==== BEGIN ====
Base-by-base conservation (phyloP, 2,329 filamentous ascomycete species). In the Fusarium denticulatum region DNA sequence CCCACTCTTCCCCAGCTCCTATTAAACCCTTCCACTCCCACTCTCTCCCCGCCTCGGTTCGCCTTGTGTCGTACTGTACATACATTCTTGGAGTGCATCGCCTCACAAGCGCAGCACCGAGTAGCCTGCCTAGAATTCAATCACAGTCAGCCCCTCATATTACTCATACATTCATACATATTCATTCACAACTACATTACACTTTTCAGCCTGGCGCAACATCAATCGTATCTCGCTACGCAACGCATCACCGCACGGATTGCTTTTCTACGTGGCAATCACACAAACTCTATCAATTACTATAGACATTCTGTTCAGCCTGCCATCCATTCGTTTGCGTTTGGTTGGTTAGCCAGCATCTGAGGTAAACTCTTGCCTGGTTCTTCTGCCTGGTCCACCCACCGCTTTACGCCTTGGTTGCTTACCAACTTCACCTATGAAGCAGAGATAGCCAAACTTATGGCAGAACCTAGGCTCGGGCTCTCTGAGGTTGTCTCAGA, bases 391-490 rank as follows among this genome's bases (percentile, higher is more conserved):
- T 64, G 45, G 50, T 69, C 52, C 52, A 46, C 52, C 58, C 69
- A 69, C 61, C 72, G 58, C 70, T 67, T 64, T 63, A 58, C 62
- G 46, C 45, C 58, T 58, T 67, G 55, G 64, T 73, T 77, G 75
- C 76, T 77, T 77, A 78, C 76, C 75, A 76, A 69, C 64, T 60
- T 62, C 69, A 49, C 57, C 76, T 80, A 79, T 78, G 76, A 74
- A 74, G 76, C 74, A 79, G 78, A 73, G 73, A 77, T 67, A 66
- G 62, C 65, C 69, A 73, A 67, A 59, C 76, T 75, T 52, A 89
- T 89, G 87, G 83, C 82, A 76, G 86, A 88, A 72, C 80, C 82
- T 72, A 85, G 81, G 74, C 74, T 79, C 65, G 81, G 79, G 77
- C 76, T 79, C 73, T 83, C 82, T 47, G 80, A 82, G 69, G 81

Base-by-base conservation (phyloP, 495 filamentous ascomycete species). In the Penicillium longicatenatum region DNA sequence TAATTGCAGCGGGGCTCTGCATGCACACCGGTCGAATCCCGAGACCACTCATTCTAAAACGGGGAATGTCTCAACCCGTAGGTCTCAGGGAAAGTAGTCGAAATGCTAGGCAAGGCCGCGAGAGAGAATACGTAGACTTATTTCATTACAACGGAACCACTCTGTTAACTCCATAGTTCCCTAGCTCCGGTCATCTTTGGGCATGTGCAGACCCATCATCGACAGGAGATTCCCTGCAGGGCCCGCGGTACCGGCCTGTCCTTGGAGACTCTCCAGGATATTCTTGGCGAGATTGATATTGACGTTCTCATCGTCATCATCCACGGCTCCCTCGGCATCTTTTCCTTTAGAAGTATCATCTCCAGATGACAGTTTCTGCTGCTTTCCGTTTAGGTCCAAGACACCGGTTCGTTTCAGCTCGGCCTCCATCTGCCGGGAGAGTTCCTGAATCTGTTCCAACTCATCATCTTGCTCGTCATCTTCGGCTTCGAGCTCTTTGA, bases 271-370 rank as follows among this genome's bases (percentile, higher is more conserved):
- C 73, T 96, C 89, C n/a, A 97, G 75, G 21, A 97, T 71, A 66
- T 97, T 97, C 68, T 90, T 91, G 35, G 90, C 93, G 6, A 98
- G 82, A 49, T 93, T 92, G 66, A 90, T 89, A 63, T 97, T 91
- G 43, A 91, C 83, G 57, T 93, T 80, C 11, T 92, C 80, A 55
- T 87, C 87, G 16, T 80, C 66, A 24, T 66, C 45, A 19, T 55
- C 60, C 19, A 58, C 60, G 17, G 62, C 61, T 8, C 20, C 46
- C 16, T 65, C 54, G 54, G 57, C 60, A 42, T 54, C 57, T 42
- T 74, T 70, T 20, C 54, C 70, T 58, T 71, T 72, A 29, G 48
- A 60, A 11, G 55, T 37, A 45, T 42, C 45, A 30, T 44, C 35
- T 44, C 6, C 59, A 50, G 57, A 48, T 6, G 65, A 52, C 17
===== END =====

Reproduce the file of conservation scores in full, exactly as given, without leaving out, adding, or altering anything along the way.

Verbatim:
Base-by-base conservation (phyloP, 2,329 filamentous ascomycete species). In the Fusarium denticulatum region DNA sequence CCCACTCTTCCCCAGCTCCTATTAAACCCTTCCACTCCCACTCTCTCCCCGCCTCGGTTCGCCTTGTGTCGTACTGTACATACATTCTTGGAGTGCATCGCCTCACAAGCGCAGCACCGAGTAGCCTGCCTAGAATTCAATCACAGTCAGCCCCTCATATTACTCATACATTCATACATATTCATTCACAACTACATTACACTTTTCAGCCTGGCGCAACATCAATCGTATCTCGCTACGCAACGCATCACCGCACGGATTGCTTTTCTACGTGGCAATCACACAAACTCTATCAATTACTATAGACATTCTGTTCAGCCTGCCATCCATTCGTTTGCGTTTGGTTGGTTAGCCAGCATCTGAGGTAAACTCTTGCCTGGTTCTTCTGCCTGGTCCACCCACCGCTTTACGCCTTGGTTGCTTACCAACTTCACCTATGAAGCAGAGATAGCCAAACTTATGGCAGAACCTAGGCTCGGGCTCTCTGAGGTTGTCTCAGA, bases 391-490 rank as follows among this genome's bases (percentile, higher is more conserved):
- T 64, G 45, G 50, T 69, C 52, C 52, A 46, C 52, C 58, C 69
- A 69, C 61, C 72, G 58, C 70, T 67, T 64, T 63, A 58, C 62
- G 46, C 45, C 58, T 58, T 67, G 55, G 64, T 73, T 77, G 75
- C 76, T 77, T 77, A 78, C 76, C 75, A 76, A 69, C 64, T 60
- T 62, C 69, A 49, C 57, C 76, T 80, A 79, T 78, G 76, A 74
- A 74, G 76, C 74, A 79, G 78, A 73, G 73, A 77, T 67, A 66
- G 62, C 65, C 69, A 73, A 67, A 59, C 76, T 75, T 52, A 89
- T 89, G 87, G 83, C 82, A 76, G 86, A 88, A 72, C 80, C 82
- T 72, A 85, G 81, G 74, C 74, T 79, C 65, G 81, G 79, G 77
- C 76, T 79, C 73, T 83, C 82, T 47, G 80, A 82, G 69, G 81

Base-by-base conservation (phyloP, 495 filamentous ascomycete species). In the Penicillium longicatenatum region DNA sequence TAATTGCAGCGGGGCTCTGCATGCACACCGGTCGAATCCCGAGACCACTCATTCTAAAACGGGGAATGTCTCAACCCGTAGGTCTCAGGGAAAGTAGTCGAAATGCTAGGCAAGGCCGCGAGAGAGAATACGTAGACTTATTTCATTACAACGGAACCACTCTGTTAACTCCATAGTTCCCTAGCTCCGGTCATCTTTGGGCATGTGCAGACCCATCATCGACAGGAGATTCCCTGCAGGGCCCGCGGTACCGGCCTGTCCTTGGAGACTCTCCAGGATATTCTTGGCGAGATTGATATTGACGTTCTCATCGTCATCATCCACGGCTCCCTCGGCATCTTTTCCTTTAGAAGTATCATCTCCAGATGACAGTTTCTGCTGCTTTCCGTTTAGGTCCAAGACACCGGTTCGTTTCAGCTCGGCCTCCATCTGCCGGGAGAGTTCCTGAATCTGTTCCAACTCATCATCTTGCTCGTCATCTTCGGCTTCGAGCTCTTTGA, bases 271-370 rank as follows among this genome's bases (percentile, higher is more conserved):
- C 73, T 96, C 89, C n/a, A 97, G 75, G 21, A 97, T 71, A 66
- T 97, T 97, C 68, T 90, T 91, G 35, G 90, C 93, G 6, A 98
- G 82, A 49, T 93, T 92, G 66, A 90, T 89, A 63, T 97, T 91
- G 43, A 91, C 83, G 57, T 93, T 80, C 11, T 92, C 80, A 55
- T 87, C 87, G 16, T 80, C 66, A 24, T 66, C 45, A 19, T 55
- C 60, C 19, A 58, C 60, G 17, G 62, C 61, T 8, C 20, C 46
- C 16, T 65, C 54, G 54, G 57, C 60, A 42, T 54, C 57, T 42
- T 74, T 70, T 20, C 54, C 70, T 58, T 71, T 72, A 29, G 48
- A 60, A 11, G 55, T 37, A 45, T 42, C 45, A 30, T 44, C 35
- T 44, C 6, C 59, A 50, G 57, A 48, T 6, G 65, A 52, C 17